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The Art of Belonging - Nottingham. Spray-painting

Updated: Jul 29


We are in the New Art Exchange performance space today which has access to an outside balcony area. Shamila explains they will be spray-painting reminding them of our visit to the graffiti art in Sneinton Market. She demonstrates putting on the boiler suits to protect their clothing. Although there is some reluctance once one of the boys dons the boilersuits, others follow. There is a sense of high spirits as they take pictures of themselves wearing them.



The group watch intently as Shamila demonstrates the spray-painting process.



The activity involves them creating stencils of themselves and of some of the places they have been to in the city. Shamila also talks to individuals about adding anything that represents their cultural heritage. The stencils of themselves are created by using a projector and asking someone else to draw around the outline of their shadow. The boys choose different poses as Shamila encourages them to consider how these images represent them.



As our session comes to the end, Shamila promises they can continue next time, they seem reluctant to leave!


The following week, we are back at the gallery to continue our spray-painting, but it is raining and so cannot add any more spray painting to the pieces. Shamila has some paint pens and said she has learnt this week that ‘in Arabic, writing is considered a form of art’. She encourages the group to add written text to their pieces in their preferred language.




As they settle to the task, Shamila notices one has written ‘I feel alone’. She asks him what he means and he says that when these sessions finish or when it is the end of the day at NEST (the education provision) he does not like going back to his room in a shared house. He says he misses his family. One of the others spends a fair amount of time writing something in Arabic on a piece of paper. The end result is beautiful and when I ask what it means he says ‘forgive the world, not equal to my mother’s look’. He has also been sketching a drawing of a woman, I note that he often draws the same woman and I wonder if it is someone in particular. He didn’t start spray painting last week because he missed some of the session. Shamila talks to him about his drawing of the woman. He then says he has to leave. Like many in the group he often arrives late or leaves early to attend appointments as he is approaching the decision about his legal status where he will find out if he is given leave to remain. Shamila says he can take the paper with him as he wants to finish the drawing.

Shamila offers to take some of the group to the exhibition downstairs, Laced: in search of what connects us. This is an exhibition curated by Loren Hansi and features work which connects to Africa and its diasporas. Much of the exhibition draws on textiles and stitch work. I read in the exhibition leaflet that ‘Laced is a meditation on the threads that connect us to our-selves and each other’. Once again, I am struck by how many exhibitions in the city seem to be so relevant to the new arrivals in our project. Could we do more to make such exhibitions accessible to all new arrivals?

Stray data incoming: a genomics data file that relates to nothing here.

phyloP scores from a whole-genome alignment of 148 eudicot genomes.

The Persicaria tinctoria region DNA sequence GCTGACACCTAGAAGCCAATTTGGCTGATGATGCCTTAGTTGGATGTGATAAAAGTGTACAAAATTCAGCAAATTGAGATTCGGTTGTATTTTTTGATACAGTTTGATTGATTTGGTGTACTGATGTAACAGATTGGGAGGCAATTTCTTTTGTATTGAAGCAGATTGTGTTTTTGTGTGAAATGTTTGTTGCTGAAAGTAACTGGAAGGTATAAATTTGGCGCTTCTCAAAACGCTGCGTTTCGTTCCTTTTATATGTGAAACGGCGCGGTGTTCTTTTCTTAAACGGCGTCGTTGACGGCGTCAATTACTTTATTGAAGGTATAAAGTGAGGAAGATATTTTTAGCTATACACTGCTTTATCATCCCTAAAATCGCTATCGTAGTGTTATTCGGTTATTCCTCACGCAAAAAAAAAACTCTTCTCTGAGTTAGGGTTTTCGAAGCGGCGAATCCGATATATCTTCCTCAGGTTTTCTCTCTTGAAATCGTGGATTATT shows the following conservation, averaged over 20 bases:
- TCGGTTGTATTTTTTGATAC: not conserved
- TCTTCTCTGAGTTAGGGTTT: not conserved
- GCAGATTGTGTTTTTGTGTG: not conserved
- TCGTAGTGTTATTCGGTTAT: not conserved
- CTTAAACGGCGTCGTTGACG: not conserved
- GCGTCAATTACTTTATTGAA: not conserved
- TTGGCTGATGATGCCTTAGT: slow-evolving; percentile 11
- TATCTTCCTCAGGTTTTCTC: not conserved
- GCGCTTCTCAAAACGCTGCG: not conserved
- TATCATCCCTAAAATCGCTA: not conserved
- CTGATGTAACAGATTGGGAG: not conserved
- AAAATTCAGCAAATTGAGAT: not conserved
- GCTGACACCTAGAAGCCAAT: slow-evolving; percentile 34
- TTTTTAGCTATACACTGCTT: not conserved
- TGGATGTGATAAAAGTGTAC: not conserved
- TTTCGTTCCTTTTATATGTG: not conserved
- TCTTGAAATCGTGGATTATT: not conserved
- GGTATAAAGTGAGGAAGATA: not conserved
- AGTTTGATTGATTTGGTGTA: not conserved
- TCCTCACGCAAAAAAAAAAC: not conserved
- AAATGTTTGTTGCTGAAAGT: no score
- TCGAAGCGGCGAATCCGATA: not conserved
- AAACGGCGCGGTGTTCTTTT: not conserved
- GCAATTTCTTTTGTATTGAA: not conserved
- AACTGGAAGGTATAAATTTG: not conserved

Shamila leads the group to one of the exhibits which comprises four linked pieces made of line drawing and embroidery. They are really interested in this and stay with the piece for a while chatting to each other about what they think they see in the images. One of the boys uses his phone to translate the text in the accompanying label.



Another asks Shamila if there is any string upstairs, she says there is and he goes back to the studio. When we go back he has created pieceswhich involves him immersing the string into paint and dripping it onto paper on the floor.




Shamila asks him if he has done this before. He laughs and says no. He regularly adapts what Shamila models or take inspiration from an artist in an exhibition and incorporate this into his own work. Shamila later tells me that he often asks to take materials home and then comes the following week to show what he has created. We observe that recently some of the others have also been asking if they can take materials home and they often show us photographs on their phones of what they have been working on outside of the sessions. I have started interviewing the participants outside of the sessions and there are many comments about how drawing allows them to forget their worries and also gives them artefacts to put on their previously empty bedroom walls.

How far is participating in the project providing them a hobby, a pastime that will help them beyond the life of the project? We hoped that the project would encourage the development of new skills but had not really appreciated the important role it could have in their sense of wellbeing.

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